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Tiger Lily Art Studios: ‘Six (women) in the City’

VERO BEACH – “Six in the City” – Tiger Lily Art Studios and Gallery’s newest exhibition, has a creative vibe going that’s never been stronger.

The six independent women working in a shared space include some of the most visible faces on Vero’s art scene.

While all of them are stretching their boundaries producing fresh work, three in particular – Linda Proctor, Shotsi La- Joie, and Julia Carter, have taken a leap into something radically new.

For photographer Linda Proctor, her most recent subjects include children in Bhutan.

“Photo District News,” a top photography magazine, recently accepted Proctor’s photo, “Child with Child,” of a Bhutanese boy carrying a baby on his back.

Chosen as a finalist in the competition “World in Focus,” it will be published in the March 2011 issue.

Proctor’s excitement was palpable as she talked about her recent trip to Kenya.

“I’m still high from the experience,” she said. “I look at my photos every day.”

There are close ups of Masai warriors, leopards loafing in the grass, a mother elephant, young ones in tow, and a herd of zebras, rumps to the camera.

The saturated color, composition, and intimacy of these photos is remarkable.

“It’s a different kind of shooting than I’d ever done,” said Proctor. “It felt like we were on a hunt, although we didn’t kill anything.”

She hesitated before taking one shot of Masai warrior, his hand raised to his chin, an array of red beads threaded with silver bands around his head, neck and wrist.

“I didn’t notice at first, but he’s wearing a watch,” said Proctor. “Then I realized he’s a 21st century Masai. Of course he’s wearing a watch.”

Like Proctor, Shotsi LaJoie’s latest work has been more than a year in the making.

Though it involved no travel, it did include a sizeable leap in her mind.

Beginning her artistic life throwing clay on the potter’s wheel, LaJoie has worked in virtually every medium, her work always representational.

Now La- Joie is painting abstracts.

“Abstract painting appears so spontaneous,” she said. “But when I started trying, there were so many elements to connect for it to work.”

For the past year and a half, LaJoie has focused on drawing and painting small pieces, “learning how to combine all the elements.”

In the meantime, LaJoie has created two sizable works, “Softly,” a 40-by-40 inch acrylic and “Bright and Cheery,” a 48-by-30 inch acrylic and oil pastel.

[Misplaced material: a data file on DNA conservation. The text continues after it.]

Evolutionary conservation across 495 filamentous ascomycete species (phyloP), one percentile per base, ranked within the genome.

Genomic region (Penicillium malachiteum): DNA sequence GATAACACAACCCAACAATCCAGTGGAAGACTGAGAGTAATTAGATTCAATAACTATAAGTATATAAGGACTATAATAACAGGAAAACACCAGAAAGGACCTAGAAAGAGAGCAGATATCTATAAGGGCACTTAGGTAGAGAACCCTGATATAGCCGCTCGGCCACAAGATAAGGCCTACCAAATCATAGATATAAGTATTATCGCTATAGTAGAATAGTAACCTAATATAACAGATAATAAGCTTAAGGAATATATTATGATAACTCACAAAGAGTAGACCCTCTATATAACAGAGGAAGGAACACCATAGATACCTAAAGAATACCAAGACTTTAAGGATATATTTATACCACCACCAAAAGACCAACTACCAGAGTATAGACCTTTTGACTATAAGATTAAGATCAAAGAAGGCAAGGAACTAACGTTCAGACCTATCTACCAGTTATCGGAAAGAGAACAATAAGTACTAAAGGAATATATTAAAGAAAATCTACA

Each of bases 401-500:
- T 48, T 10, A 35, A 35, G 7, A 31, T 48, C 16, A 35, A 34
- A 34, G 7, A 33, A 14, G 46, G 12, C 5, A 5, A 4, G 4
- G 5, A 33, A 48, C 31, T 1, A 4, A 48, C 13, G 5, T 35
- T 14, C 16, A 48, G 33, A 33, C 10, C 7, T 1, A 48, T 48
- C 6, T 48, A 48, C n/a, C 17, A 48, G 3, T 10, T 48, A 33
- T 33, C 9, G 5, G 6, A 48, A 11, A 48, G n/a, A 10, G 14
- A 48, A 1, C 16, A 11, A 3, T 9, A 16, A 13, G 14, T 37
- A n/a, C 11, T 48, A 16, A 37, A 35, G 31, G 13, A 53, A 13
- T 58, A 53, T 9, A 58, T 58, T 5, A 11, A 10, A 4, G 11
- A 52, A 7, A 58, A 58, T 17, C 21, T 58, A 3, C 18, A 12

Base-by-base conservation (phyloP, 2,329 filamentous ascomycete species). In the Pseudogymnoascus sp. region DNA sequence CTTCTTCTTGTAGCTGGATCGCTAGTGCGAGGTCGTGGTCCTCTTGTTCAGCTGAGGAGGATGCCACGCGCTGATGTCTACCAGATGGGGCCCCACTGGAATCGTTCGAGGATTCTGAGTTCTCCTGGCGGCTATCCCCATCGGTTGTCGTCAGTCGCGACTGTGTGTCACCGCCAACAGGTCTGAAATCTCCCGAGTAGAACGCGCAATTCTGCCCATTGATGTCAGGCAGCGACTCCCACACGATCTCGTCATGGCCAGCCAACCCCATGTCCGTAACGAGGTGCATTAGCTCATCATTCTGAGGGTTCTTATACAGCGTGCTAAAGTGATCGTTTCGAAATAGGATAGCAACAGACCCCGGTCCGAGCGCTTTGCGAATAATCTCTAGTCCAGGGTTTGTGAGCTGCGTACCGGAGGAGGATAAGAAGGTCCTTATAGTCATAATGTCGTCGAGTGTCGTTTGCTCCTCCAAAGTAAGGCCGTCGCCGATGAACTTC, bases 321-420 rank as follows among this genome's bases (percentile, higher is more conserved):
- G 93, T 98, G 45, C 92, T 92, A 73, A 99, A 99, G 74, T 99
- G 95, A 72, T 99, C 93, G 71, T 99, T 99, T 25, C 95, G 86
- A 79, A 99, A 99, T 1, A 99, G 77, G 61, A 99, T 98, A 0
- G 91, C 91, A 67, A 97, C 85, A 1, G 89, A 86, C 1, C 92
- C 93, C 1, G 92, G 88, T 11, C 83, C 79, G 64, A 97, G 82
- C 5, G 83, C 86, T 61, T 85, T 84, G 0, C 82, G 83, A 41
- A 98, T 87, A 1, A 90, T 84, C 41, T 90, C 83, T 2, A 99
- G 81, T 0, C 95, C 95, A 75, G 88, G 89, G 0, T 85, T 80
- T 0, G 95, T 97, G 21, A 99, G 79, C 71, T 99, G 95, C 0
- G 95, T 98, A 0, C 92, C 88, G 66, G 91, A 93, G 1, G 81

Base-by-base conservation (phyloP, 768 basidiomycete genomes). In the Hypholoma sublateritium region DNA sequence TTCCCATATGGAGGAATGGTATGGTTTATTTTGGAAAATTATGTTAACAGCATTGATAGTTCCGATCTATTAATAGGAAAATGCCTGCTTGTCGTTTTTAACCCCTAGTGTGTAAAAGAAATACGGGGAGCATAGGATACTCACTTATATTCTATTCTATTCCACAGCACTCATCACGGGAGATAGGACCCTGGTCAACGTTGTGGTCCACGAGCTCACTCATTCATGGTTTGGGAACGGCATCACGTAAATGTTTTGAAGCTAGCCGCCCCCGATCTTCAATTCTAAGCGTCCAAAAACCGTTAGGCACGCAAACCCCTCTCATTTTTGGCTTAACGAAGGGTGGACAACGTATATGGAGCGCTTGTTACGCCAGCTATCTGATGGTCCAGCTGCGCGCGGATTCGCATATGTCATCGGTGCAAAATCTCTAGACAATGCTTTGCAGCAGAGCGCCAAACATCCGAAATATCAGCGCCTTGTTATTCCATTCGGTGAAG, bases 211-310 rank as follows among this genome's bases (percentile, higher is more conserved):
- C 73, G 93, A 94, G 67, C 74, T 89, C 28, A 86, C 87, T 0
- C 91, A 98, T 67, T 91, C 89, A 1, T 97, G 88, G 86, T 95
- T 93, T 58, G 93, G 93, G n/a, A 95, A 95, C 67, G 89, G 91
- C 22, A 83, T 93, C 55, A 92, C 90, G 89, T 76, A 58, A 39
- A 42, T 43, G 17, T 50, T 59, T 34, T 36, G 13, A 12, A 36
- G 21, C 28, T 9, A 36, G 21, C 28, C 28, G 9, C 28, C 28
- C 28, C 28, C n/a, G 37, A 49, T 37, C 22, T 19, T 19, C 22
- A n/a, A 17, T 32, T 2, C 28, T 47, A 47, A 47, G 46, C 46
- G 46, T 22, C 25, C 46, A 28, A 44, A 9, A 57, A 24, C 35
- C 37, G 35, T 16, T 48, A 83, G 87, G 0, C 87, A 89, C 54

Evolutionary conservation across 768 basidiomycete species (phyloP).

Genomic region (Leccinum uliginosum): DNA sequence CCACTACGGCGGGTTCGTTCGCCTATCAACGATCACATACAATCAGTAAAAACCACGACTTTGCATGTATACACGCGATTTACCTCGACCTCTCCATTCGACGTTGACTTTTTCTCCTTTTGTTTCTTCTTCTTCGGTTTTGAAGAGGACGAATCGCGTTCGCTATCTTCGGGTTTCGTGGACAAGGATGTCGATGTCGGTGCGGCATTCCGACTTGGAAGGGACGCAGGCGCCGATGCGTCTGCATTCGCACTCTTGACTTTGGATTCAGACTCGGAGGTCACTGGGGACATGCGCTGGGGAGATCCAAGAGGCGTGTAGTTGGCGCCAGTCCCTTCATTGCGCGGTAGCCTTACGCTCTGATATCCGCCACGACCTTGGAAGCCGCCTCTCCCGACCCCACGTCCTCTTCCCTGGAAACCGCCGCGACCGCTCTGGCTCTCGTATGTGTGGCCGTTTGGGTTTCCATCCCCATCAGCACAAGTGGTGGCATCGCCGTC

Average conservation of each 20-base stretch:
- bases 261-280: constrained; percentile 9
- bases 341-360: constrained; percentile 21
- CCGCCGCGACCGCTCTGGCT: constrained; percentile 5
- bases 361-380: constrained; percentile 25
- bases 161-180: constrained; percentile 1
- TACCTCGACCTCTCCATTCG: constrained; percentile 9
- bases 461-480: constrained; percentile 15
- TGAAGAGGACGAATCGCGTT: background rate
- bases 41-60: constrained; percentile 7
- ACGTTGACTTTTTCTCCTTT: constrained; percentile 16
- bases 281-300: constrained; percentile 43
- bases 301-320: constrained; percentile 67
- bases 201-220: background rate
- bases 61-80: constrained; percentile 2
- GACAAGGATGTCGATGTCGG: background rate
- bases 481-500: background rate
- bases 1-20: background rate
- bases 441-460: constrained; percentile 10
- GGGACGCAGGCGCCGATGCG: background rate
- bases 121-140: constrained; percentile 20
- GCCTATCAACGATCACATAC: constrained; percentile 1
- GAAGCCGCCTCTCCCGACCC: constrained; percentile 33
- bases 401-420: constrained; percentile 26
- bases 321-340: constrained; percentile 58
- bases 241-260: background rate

Both possess an undeniable sensuality.

LaJoie has relied on the guidance of two local mentors and abstract artists, Tim Sanchez and Gustaf Miller. Between the two, she feels sufficiently liberated to take risks, fail, and continue.

“I’m learning about line, shape, relationship and depth,” said LaJoie. “With abstract art, there’s no end and that’s hard.”

There’s nothing abstract about Julia Carter’s new fearlessness, whose work is experiencing an unprecedented appreciation.

Part of Carter’s heightened creativity may be due to a class, “Fearless Creating,” that she and LaJoie are currently teaching at Tiger Lily.

Carter will show three new paintings at The DK Gallery in Atlanta this June. Carter recently sold a painting to Emily Tremml, the artist and owner of The Palm House Gallery on Ocean Boulevard.

All this attention spurs Carter to paint nonstop.

More time for making art – that’s what Glenda Taylor wants.

The potter and sculptor’s newest work has her painting. Her “Owl Platter” beautifully captures a night awash by a full moon and the likenesses of two screech owls and four moths against an oak tree.

She has returned to working in red clay after a decade-long hiatus.

“It was for a commissioned piece,” Taylor said. “That’s what got me to order red clay again. The minute I got my hands on it, I remembered how much I always loved its supple feel.”

When asked what was the greatest change that she saw in her hanging and stackable sculptures, Chris Adams Johnson answered without hesitation.

“I’m less organic, more linear,” said the artist.

The translation: Johnson is using more cast-off construction materials and fewer of the sticks and vines that she has relied on in the past.

“Bitzenpieces” might be a gigantic, swinging hors d’oeuvre, but it’s actually a hanging sculpture made of discarded construction scraps.

“It’s semi-kinetic,” said Johnson. “Whenever the A.C. comes on, it turns.”

Finally, Sharon Sexton’s work isn’t changing; it’s the artist that’s different.

“I’ve calmed down a lot. But my own work is always nature. If I try to move away from it, I always swing right back.”

An example of this new calmness is “Valrai’s Garden,” a 48-by-36 inch oil on canvas.

Sexton captures the serenity of balance: a pool, plants and a hanging bird feeder with humming birds.

From the blue pot in the foreground to its match in the background, every inch is as well-proportioned as a Greek temple.

“Six in the City” runs until March 5. Tiger Lily is at 1903 14th Ave., (772) 778-3443, and online at

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